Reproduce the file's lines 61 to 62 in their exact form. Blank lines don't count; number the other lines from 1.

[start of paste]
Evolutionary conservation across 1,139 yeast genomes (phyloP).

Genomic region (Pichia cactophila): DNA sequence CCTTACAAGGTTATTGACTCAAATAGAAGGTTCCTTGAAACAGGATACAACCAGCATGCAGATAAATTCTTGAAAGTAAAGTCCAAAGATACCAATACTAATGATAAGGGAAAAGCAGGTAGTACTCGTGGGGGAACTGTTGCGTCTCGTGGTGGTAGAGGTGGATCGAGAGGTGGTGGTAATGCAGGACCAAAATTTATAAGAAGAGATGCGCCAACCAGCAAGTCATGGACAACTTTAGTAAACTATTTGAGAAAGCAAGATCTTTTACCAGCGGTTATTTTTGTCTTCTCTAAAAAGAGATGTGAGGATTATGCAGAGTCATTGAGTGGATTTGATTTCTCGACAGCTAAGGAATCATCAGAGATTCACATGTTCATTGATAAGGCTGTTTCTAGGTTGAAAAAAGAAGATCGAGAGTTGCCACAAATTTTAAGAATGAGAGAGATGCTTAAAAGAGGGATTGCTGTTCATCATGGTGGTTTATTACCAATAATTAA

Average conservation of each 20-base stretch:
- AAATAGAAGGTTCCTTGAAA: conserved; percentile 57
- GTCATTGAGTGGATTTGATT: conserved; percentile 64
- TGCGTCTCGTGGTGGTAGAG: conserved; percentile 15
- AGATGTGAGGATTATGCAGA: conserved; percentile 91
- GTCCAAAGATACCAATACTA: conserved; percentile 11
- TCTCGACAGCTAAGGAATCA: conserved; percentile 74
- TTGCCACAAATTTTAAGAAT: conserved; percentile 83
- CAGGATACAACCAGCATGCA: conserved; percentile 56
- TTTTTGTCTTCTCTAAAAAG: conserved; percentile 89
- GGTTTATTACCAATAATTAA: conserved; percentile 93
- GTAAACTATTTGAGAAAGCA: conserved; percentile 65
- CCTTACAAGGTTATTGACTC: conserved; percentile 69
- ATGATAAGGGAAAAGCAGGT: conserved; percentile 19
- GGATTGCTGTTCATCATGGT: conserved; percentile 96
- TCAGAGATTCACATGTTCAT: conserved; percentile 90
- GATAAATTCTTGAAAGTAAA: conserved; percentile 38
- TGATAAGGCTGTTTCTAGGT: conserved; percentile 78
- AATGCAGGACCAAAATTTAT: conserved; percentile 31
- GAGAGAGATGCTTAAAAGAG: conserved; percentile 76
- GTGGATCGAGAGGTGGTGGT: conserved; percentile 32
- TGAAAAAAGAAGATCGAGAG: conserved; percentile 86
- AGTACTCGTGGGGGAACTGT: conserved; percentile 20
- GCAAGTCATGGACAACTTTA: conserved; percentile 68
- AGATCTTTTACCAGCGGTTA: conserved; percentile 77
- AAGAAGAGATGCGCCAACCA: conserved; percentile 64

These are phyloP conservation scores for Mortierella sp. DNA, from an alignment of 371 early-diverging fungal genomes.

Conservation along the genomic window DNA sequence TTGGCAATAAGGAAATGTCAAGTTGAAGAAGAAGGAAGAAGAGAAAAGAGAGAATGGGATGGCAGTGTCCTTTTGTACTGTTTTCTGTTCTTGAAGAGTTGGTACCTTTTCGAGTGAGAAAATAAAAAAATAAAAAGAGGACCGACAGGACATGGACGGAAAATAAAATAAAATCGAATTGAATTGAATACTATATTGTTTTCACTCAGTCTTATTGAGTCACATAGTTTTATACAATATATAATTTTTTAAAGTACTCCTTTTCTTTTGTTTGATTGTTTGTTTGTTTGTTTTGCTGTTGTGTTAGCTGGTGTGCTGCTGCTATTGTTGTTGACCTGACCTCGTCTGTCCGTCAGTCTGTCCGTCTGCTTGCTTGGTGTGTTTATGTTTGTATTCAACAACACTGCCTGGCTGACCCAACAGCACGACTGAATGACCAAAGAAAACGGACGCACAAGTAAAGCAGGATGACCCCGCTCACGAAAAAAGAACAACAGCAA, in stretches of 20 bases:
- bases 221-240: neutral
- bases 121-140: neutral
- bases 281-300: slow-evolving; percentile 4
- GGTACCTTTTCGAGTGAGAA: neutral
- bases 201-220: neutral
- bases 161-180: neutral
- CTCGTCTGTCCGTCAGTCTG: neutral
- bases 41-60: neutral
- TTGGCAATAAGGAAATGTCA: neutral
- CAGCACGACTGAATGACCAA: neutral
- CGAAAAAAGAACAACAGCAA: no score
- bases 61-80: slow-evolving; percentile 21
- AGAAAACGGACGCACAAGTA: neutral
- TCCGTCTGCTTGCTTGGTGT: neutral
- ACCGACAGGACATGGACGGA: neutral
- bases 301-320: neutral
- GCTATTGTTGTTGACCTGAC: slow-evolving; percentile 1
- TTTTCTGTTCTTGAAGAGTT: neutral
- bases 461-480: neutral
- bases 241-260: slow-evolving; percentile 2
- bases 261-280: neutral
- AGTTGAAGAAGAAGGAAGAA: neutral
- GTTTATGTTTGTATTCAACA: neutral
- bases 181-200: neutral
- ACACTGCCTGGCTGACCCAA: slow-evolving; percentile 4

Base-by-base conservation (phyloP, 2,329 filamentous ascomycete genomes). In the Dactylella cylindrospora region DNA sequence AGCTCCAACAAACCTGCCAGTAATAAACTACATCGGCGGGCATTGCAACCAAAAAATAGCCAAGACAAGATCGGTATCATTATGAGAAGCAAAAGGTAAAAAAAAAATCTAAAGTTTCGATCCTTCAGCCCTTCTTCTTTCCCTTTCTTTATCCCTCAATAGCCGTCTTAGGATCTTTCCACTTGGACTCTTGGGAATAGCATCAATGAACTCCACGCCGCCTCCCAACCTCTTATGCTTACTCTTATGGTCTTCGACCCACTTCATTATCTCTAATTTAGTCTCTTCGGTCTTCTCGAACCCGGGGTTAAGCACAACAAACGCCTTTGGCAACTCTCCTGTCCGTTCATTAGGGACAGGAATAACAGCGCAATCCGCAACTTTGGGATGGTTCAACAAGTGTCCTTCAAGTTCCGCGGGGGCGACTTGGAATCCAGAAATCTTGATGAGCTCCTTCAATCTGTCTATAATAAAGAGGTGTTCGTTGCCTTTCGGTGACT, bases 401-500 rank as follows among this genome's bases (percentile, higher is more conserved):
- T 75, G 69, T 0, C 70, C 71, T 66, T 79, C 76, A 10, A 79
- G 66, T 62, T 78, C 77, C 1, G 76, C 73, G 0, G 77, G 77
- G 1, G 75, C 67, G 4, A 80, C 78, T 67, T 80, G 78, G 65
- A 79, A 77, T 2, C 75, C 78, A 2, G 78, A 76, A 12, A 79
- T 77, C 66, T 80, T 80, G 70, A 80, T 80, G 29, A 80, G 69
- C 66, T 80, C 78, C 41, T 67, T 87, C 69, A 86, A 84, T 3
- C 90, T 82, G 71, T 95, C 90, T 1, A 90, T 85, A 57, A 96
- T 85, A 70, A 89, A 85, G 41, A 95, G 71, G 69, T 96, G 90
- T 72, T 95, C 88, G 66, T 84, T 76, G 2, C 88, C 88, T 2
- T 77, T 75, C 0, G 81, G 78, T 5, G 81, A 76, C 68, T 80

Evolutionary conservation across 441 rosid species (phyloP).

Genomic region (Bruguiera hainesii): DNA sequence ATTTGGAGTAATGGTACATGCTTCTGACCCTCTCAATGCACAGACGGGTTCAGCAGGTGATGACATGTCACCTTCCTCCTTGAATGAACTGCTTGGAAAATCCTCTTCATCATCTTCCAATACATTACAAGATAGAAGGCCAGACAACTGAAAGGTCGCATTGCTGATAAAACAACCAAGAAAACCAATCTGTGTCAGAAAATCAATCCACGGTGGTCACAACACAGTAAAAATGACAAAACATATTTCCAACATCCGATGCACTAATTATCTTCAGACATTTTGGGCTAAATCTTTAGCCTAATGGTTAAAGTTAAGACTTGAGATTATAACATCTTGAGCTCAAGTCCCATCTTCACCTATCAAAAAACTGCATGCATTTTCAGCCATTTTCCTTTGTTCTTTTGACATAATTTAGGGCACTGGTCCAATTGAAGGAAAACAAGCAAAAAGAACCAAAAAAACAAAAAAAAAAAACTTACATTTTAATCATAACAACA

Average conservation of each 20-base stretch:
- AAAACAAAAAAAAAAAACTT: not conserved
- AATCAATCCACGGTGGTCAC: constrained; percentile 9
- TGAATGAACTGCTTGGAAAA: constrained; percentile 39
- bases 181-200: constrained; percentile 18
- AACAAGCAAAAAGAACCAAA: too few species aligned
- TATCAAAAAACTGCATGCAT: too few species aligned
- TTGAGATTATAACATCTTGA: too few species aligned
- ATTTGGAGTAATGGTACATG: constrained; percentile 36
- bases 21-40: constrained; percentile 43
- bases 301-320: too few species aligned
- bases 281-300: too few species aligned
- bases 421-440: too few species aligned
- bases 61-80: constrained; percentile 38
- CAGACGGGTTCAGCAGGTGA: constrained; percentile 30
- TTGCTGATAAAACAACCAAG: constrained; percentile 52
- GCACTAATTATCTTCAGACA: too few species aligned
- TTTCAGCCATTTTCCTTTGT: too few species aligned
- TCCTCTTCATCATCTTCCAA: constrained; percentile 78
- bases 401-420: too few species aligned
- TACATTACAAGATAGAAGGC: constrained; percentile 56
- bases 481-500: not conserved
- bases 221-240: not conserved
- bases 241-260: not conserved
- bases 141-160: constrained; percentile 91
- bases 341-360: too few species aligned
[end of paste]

- T 77, C 66, T 80, T 80, G 70, A 80, T 80, G 29, A 80, G 69
- C 66, T 80, C 78, C 41, T 67, T 87, C 69, A 86, A 84, T 3